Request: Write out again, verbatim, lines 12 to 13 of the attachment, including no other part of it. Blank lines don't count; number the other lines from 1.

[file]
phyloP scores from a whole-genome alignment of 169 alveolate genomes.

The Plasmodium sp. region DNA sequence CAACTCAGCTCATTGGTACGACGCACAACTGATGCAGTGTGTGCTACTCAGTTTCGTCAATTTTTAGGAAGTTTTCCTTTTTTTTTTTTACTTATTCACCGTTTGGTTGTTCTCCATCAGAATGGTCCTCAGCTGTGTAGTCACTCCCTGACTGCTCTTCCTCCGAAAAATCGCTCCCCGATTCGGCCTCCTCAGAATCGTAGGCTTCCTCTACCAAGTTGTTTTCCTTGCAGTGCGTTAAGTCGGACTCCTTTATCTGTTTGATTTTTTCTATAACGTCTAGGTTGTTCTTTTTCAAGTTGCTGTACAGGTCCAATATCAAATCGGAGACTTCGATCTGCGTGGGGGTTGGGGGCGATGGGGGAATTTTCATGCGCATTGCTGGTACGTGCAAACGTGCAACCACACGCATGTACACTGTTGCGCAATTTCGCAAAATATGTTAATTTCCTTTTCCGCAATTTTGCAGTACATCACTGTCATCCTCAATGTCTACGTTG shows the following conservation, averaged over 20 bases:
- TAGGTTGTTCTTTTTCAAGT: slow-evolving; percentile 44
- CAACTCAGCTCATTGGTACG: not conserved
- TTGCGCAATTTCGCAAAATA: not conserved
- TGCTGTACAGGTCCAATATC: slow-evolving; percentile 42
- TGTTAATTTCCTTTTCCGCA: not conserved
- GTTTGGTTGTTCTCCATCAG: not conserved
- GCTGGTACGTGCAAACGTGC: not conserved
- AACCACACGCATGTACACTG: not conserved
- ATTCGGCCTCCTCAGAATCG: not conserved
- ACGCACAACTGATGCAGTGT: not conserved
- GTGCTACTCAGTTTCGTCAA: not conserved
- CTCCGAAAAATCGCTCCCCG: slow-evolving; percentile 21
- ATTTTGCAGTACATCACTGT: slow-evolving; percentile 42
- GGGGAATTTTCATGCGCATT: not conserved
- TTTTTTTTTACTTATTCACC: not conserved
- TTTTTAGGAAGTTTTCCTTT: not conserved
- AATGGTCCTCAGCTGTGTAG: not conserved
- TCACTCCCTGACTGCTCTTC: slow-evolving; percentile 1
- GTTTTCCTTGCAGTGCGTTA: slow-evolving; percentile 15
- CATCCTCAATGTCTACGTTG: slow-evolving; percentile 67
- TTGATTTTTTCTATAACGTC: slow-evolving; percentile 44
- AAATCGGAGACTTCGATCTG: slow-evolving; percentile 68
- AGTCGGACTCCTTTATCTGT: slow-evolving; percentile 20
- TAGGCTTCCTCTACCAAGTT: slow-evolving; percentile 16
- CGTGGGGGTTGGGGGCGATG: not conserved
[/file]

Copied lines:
- ACGCACAACTGATGCAGTGT: not conserved
- GTGCTACTCAGTTTCGTCAA: not conserved